The fourth talk was about how the Montreal Protocol saved the earth’s ozone layer. I knew the protocol concerned Ozone and CFCs….but didn’t realize any more history than that. The timing of a report that linked CFCs to ozone depletion just before the ‘hole’ was discovered in the ozone layer (a major change from measures of ozone for many years beforehand) over Antarctica made for a dramatic beginning to the conversation. It has been effective because governments engaged industry that provided substitutes (some transitional) that made it possible to move away from compounds that were ozone damaging in the stratosphere.

Next we visited NASA’s Scientific Visualization Studio – seeing some of their recent work on a wall sized screen. Here are some web versions of what we saw in the studio:

NASA's Near-Earth Science Mission Fleet: March 2017

Global Temperature Anomalies from 1880 to 2017

Weekly Animation of Arctic Sea Ice Age with Two Graphs: 1984 - 2016

Previous HoLLIE posts: Week 1, Week 2

HoLLIE – week 2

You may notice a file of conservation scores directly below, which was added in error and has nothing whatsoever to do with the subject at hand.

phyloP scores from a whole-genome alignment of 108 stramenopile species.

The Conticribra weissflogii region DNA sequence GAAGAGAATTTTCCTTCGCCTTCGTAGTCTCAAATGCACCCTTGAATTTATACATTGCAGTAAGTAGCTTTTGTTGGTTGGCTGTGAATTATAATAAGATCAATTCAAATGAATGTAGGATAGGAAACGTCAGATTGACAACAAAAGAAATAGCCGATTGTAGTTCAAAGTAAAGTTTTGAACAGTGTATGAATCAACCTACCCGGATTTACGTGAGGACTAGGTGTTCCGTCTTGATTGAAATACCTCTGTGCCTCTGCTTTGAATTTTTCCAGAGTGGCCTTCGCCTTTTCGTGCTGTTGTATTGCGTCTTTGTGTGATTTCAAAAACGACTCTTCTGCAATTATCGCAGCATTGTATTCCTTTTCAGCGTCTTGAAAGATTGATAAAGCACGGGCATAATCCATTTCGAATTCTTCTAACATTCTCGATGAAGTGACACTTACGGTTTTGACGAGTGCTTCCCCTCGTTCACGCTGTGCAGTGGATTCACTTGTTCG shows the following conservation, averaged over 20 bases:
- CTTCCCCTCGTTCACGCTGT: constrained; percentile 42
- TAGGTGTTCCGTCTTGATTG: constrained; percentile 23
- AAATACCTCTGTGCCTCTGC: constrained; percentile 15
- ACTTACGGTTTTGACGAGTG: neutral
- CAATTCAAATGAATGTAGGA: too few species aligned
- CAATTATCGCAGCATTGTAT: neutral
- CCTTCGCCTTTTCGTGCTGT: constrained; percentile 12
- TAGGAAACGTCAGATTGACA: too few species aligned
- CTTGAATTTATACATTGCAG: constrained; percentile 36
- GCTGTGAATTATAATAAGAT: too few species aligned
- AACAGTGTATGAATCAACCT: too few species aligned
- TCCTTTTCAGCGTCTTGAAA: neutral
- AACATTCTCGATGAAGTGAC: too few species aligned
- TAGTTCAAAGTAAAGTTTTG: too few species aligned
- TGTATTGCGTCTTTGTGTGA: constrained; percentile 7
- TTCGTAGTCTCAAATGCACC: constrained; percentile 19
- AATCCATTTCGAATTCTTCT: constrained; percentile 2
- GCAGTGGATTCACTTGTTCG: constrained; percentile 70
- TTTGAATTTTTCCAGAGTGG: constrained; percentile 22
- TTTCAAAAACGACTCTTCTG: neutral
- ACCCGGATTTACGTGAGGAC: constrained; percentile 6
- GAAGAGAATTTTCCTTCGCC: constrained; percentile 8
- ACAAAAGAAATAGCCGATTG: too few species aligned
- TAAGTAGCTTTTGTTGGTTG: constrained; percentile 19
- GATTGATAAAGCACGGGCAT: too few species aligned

The second HoLLIE (Howard County Legacy Leadership for the Environment) class day was last week and it was held at NASA Goddard. I was worried about hitting rush hour traffic so left very early since we were to meet in the Goddard Visitor Center parking lot to catch the bus into the facility. The day was sunny and clear…but very cold and breezy. I managed to take this picture of the visitor center (not yet open) without getting out of my car!


The theme for the day was “what informed citizens need to know about earth systems science.” It was the first of two days that our classes will be at Goddard; last week we started with lectures on “understanding the tools and the state of the art in earth science” from the Project Scientist for the AQUA satellite and then got a tour of mission control for several earth science satellites from the Aqua Mission Director. They did a good job of demonstrating the types of data that can be collected, the methods used to collect it, and the ways it has been analyzed. I was surprised to see the LRO (Lunar Reconnaissance Orbiter) mission control in the same building. That brought back the memory of my daughter being on the team to do image calibration shortly after it launched during her undergraduate days!